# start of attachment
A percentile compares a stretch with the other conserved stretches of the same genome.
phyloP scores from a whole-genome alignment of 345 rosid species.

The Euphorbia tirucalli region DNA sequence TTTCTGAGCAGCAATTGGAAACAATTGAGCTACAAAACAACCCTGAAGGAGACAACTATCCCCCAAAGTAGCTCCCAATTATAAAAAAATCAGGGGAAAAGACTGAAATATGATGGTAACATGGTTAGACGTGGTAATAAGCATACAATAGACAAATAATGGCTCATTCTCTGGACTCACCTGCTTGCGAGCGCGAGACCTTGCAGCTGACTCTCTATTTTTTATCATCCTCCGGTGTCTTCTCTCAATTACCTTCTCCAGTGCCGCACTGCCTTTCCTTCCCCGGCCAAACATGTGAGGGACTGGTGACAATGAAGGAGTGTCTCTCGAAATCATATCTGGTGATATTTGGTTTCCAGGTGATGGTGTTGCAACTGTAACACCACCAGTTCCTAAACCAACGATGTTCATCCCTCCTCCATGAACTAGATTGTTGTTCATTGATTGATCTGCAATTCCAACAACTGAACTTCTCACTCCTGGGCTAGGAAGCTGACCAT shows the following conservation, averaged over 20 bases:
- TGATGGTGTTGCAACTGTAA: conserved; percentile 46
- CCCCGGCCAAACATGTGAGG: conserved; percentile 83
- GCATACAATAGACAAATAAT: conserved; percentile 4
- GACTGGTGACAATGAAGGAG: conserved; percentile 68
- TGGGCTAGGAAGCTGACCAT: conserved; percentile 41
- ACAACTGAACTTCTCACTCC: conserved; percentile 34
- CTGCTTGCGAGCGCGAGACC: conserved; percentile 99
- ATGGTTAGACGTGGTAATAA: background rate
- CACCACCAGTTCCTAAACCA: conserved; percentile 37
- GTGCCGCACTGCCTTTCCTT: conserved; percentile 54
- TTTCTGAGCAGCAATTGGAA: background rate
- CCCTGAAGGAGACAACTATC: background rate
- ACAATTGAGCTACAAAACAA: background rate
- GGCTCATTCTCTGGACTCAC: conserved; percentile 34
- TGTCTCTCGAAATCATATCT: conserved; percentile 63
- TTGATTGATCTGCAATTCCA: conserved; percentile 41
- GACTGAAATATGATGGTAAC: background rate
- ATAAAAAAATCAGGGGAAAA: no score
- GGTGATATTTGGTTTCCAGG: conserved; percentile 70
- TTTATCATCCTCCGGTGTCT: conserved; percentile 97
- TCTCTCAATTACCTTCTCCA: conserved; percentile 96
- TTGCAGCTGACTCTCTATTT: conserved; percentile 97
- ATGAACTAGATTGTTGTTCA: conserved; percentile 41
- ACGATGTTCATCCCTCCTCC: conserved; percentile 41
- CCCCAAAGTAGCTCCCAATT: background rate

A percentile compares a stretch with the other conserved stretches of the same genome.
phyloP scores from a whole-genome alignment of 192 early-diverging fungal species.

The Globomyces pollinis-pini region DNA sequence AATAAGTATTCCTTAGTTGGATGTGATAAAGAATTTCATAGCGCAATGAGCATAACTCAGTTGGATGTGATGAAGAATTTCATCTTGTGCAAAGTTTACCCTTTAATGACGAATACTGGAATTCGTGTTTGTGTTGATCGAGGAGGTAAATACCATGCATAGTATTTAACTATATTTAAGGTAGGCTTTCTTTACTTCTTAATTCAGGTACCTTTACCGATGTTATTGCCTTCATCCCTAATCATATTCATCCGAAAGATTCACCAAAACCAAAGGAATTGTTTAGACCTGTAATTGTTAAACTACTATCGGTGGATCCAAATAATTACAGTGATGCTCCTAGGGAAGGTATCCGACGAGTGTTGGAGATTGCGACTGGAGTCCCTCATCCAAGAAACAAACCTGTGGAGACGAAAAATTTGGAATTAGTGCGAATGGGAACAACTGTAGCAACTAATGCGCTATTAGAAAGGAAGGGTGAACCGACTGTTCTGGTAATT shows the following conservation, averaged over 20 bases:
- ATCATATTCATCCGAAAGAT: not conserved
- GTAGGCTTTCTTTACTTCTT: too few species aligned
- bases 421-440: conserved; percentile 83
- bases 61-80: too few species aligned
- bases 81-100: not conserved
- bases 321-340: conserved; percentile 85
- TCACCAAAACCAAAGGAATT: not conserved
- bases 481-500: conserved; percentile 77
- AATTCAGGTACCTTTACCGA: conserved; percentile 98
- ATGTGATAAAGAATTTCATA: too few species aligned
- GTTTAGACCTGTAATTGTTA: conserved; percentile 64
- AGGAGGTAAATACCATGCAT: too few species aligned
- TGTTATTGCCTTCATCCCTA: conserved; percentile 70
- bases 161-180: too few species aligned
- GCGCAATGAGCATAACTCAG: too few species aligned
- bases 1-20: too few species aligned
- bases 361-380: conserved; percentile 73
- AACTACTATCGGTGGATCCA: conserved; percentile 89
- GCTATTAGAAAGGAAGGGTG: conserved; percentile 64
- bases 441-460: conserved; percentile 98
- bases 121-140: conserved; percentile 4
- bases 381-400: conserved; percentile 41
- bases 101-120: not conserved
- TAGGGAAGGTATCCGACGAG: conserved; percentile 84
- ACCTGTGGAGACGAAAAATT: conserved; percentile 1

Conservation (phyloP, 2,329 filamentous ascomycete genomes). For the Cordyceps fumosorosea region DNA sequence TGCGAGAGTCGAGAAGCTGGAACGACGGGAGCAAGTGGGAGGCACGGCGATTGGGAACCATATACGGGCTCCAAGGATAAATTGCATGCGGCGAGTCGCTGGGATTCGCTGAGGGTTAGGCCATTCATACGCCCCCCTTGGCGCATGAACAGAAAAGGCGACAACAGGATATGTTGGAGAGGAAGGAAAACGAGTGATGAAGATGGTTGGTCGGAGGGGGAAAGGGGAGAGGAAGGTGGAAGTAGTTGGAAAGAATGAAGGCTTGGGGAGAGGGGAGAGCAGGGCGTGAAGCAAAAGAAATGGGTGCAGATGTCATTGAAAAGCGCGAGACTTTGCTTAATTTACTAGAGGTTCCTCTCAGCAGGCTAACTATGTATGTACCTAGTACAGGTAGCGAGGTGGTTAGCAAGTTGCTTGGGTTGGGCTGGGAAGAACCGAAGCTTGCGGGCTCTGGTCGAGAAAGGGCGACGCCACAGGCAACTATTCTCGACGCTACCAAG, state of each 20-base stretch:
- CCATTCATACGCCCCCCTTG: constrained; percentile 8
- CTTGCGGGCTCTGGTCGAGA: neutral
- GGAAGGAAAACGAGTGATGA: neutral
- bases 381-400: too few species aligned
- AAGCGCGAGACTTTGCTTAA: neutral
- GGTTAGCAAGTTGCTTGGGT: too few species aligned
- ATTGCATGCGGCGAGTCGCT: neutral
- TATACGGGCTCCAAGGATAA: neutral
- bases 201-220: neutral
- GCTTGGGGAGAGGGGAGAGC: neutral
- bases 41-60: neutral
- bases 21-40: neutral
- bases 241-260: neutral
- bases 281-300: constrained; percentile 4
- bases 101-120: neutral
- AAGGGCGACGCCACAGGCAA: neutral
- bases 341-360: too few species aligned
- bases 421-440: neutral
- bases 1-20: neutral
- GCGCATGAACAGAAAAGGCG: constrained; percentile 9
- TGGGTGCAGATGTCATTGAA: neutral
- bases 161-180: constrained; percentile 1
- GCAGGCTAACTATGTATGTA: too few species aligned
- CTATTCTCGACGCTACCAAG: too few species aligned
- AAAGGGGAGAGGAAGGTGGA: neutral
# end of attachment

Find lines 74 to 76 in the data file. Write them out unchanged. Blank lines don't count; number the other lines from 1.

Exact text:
- bases 341-360: too few species aligned
- bases 421-440: neutral
- bases 1-20: neutral